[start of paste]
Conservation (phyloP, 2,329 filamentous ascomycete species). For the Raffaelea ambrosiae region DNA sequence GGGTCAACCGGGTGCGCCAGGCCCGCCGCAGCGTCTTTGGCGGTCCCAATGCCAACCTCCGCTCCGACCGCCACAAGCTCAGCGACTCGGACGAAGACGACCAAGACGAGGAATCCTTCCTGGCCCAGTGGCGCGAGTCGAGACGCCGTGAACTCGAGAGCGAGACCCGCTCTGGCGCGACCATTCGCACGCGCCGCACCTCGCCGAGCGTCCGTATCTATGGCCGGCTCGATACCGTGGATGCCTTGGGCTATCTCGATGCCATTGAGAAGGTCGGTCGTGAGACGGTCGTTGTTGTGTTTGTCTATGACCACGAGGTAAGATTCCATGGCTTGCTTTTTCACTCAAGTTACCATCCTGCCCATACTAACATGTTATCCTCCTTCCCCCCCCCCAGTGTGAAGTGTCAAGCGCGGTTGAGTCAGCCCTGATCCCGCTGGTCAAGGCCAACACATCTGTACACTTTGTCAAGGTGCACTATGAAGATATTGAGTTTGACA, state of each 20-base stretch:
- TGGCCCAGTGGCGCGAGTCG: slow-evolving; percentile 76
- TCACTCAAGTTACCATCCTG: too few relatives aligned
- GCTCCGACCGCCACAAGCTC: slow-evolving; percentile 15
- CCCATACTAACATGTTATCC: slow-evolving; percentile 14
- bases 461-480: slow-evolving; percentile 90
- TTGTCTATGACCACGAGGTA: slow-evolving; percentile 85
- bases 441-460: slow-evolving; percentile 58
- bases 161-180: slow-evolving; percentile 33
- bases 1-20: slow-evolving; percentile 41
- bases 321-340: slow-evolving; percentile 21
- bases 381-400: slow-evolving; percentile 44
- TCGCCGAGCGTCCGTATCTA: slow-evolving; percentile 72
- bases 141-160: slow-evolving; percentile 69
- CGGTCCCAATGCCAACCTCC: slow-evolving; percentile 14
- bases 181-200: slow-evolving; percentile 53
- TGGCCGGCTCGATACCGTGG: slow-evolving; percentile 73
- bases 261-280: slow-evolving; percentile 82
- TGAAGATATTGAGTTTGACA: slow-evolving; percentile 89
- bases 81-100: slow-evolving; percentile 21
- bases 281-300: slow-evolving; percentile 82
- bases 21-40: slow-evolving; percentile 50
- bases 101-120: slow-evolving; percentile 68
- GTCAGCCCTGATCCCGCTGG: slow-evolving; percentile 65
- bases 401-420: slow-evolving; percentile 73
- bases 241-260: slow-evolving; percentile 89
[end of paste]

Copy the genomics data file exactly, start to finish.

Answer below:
Conservation (phyloP, 2,329 filamentous ascomycete species). For the Raffaelea ambrosiae region DNA sequence GGGTCAACCGGGTGCGCCAGGCCCGCCGCAGCGTCTTTGGCGGTCCCAATGCCAACCTCCGCTCCGACCGCCACAAGCTCAGCGACTCGGACGAAGACGACCAAGACGAGGAATCCTTCCTGGCCCAGTGGCGCGAGTCGAGACGCCGTGAACTCGAGAGCGAGACCCGCTCTGGCGCGACCATTCGCACGCGCCGCACCTCGCCGAGCGTCCGTATCTATGGCCGGCTCGATACCGTGGATGCCTTGGGCTATCTCGATGCCATTGAGAAGGTCGGTCGTGAGACGGTCGTTGTTGTGTTTGTCTATGACCACGAGGTAAGATTCCATGGCTTGCTTTTTCACTCAAGTTACCATCCTGCCCATACTAACATGTTATCCTCCTTCCCCCCCCCCAGTGTGAAGTGTCAAGCGCGGTTGAGTCAGCCCTGATCCCGCTGGTCAAGGCCAACACATCTGTACACTTTGTCAAGGTGCACTATGAAGATATTGAGTTTGACA, state of each 20-base stretch:
- TGGCCCAGTGGCGCGAGTCG: slow-evolving; percentile 76
- TCACTCAAGTTACCATCCTG: too few relatives aligned
- GCTCCGACCGCCACAAGCTC: slow-evolving; percentile 15
- CCCATACTAACATGTTATCC: slow-evolving; percentile 14
- bases 461-480: slow-evolving; percentile 90
- TTGTCTATGACCACGAGGTA: slow-evolving; percentile 85
- bases 441-460: slow-evolving; percentile 58
- bases 161-180: slow-evolving; percentile 33
- bases 1-20: slow-evolving; percentile 41
- bases 321-340: slow-evolving; percentile 21
- bases 381-400: slow-evolving; percentile 44
- TCGCCGAGCGTCCGTATCTA: slow-evolving; percentile 72
- bases 141-160: slow-evolving; percentile 69
- CGGTCCCAATGCCAACCTCC: slow-evolving; percentile 14
- bases 181-200: slow-evolving; percentile 53
- TGGCCGGCTCGATACCGTGG: slow-evolving; percentile 73
- bases 261-280: slow-evolving; percentile 82
- TGAAGATATTGAGTTTGACA: slow-evolving; percentile 89
- bases 81-100: slow-evolving; percentile 21
- bases 281-300: slow-evolving; percentile 82
- bases 21-40: slow-evolving; percentile 50
- bases 101-120: slow-evolving; percentile 68
- GTCAGCCCTGATCCCGCTGG: slow-evolving; percentile 65
- bases 401-420: slow-evolving; percentile 73
- bases 241-260: slow-evolving; percentile 89